Jabroski Lloyd v. State of Mississippi – sufficiency of the evidence – Lloyd was indicted for kidnapping three people and aggravated assault of two others after Loyd accosted them while leaving a club, put a gun to the head of one of t hem, and ordered him to drive. While he was being driven, Lloyd leaned out the window and fired at another car. Several of the charges were dropped because the witnesses were unavailable to testify. But Lloyd was convicted of aggravated assault. On appeal he challenges only the sufficiency of the evidence. At trial, he sought to impeach one of the witnesses with a letter supposedly recanting the charges. The witness testified he was in jail when Lloyd’s lawyer came to see him and gave him something to sign. He signed it thinking that that was his lawyer and that it was something that would help him with his case. He never intended to recant the allegations against Lloyd. The COA affirms.
Walter Williams v. City of Belzoni and Alderman Gary Farmer, Individually – Appeal from an employment decision by Board of Aldermen – Walter Williams was the public works director for the City of Belzoni. The board of aldermen voted not to renew his employment. While Williams had a statutory right to appeal the board’s decision to circuit court, he did not do so. Instead, more than a year later, he filed an independent lawsuit against the city and one alderman asserting claims for defamation and “wrongful termination.” The circuit court dismissed the entire action without prejudice, reasoning that it was without jurisdiction because Williams failed to file a timely appeal from the board’s decision not to renew his employment. The COA affirms. “The circuit court properly dismissed Williams’s wrongful termination claim because he failed to file a timely appeal, which is the exclusive remedy for a party aggrieved by such a decision of a municipal authority. In addition, Williams’s defamation claim against the city is barred by sovereign immunity, and his defamation claim against Farmer is barred by the statute of limitations.” The dismissal, though, should be with prejudice.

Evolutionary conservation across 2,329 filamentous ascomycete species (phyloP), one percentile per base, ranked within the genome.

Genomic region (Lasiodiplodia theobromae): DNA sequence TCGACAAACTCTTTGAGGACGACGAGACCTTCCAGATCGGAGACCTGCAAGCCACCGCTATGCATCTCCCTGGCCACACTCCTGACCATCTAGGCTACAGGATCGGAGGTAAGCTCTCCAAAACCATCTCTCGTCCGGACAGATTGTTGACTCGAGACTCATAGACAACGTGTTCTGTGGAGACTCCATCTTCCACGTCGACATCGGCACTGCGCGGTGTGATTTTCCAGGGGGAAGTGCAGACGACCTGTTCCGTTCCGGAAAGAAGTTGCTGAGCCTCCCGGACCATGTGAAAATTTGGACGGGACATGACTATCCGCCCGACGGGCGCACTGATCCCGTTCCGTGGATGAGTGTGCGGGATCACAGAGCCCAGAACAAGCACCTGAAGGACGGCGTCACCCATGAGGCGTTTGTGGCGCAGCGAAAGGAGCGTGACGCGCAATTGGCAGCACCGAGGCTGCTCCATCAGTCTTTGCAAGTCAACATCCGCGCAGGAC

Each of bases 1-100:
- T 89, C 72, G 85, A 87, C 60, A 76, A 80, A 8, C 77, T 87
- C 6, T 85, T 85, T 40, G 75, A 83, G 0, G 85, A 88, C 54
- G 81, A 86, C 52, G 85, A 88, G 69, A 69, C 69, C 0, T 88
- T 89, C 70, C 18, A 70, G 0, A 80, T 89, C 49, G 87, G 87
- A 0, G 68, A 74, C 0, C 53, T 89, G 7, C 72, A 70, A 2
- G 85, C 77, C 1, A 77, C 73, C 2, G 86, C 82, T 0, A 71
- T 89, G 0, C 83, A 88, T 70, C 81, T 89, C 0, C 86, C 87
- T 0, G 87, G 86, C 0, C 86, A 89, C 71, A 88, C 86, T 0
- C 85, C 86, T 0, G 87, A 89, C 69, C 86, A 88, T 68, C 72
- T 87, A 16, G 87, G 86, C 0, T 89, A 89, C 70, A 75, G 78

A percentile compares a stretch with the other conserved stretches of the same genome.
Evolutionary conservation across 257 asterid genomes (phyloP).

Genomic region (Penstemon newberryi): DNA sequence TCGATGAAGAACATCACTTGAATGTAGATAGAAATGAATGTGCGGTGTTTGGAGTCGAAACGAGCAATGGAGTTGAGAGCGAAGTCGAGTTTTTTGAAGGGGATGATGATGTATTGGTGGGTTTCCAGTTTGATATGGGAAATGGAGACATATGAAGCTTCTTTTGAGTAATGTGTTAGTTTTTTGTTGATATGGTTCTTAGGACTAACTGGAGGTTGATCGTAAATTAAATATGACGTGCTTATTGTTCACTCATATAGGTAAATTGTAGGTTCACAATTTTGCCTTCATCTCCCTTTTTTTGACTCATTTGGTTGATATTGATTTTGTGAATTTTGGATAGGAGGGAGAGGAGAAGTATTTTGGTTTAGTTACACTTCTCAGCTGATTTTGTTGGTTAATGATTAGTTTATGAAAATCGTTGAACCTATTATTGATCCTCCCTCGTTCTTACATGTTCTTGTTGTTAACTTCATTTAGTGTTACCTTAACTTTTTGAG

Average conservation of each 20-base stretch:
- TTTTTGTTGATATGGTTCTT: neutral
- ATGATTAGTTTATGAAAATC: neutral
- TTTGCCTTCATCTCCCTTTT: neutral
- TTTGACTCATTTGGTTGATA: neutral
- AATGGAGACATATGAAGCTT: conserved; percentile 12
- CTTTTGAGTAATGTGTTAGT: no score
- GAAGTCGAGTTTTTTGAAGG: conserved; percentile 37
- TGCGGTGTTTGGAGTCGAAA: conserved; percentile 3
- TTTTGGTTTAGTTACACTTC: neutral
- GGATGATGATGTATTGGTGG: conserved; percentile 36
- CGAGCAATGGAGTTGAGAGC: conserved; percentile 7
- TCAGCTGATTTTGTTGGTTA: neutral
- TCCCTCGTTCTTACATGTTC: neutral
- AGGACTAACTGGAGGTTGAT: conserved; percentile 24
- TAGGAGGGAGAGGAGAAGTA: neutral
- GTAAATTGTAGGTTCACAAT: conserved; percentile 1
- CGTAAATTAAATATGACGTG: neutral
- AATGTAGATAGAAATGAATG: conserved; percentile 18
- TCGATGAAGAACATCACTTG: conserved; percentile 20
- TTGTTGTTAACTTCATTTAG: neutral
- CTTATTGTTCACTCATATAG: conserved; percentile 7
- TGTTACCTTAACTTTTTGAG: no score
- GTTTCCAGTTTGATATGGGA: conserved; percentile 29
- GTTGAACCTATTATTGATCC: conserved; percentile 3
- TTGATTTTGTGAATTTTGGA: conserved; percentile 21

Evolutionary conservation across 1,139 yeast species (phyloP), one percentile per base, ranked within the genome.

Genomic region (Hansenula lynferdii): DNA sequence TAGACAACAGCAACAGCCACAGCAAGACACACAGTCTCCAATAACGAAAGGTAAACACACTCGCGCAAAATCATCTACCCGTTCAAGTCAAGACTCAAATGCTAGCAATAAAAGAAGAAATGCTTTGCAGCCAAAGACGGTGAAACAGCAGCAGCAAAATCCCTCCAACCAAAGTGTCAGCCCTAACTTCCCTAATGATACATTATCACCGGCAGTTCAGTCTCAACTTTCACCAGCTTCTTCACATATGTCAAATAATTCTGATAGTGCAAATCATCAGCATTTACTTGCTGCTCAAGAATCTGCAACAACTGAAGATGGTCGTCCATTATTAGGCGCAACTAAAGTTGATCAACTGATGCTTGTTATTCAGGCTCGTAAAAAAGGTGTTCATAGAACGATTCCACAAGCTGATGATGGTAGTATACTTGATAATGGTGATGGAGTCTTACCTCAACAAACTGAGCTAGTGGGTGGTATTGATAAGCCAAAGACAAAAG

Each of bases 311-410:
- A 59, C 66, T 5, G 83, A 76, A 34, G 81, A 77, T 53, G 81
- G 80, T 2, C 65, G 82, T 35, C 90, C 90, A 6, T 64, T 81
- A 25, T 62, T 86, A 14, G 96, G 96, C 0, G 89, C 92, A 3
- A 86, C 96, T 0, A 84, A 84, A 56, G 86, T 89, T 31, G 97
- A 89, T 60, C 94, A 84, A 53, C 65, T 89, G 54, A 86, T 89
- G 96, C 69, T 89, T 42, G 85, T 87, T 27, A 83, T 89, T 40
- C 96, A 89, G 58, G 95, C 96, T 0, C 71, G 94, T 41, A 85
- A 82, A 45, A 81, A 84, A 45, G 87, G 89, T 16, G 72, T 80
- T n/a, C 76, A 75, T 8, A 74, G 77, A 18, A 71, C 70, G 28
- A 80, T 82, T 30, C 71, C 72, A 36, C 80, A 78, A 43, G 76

Jerami Williams v. State of Mississippi – ineffective assistance – Williams was convicted on burglary of a dwelling after two men kicked in the door of Christopher Williams’ home in July 2013. Christopher recognized both men; one of them was Jerami Williams. On appeal Williams argues his attorney was ineffective for not requesting an alibi instruction; informing the jury during opening statements that Jerami had other convictions; and eliciting testimony from Jerami about his prior convictions.
After reviewing the record herein and applying the standard set forth in Strickland, we find that the record before us reflects no affirmative showing of ineffective assistance of counsel on its face. Jerami’s ineffective-assistance-of-counsel claim is more appropriately brought during postconviction proceedings, and we therefore deny relief without prejudice as to Jerami’s right to pursue this claim during postconviction proceedings. See Braggs, 121 So. 3d at 273 (¶11). Accordingly, we affirm the trial court’s judgment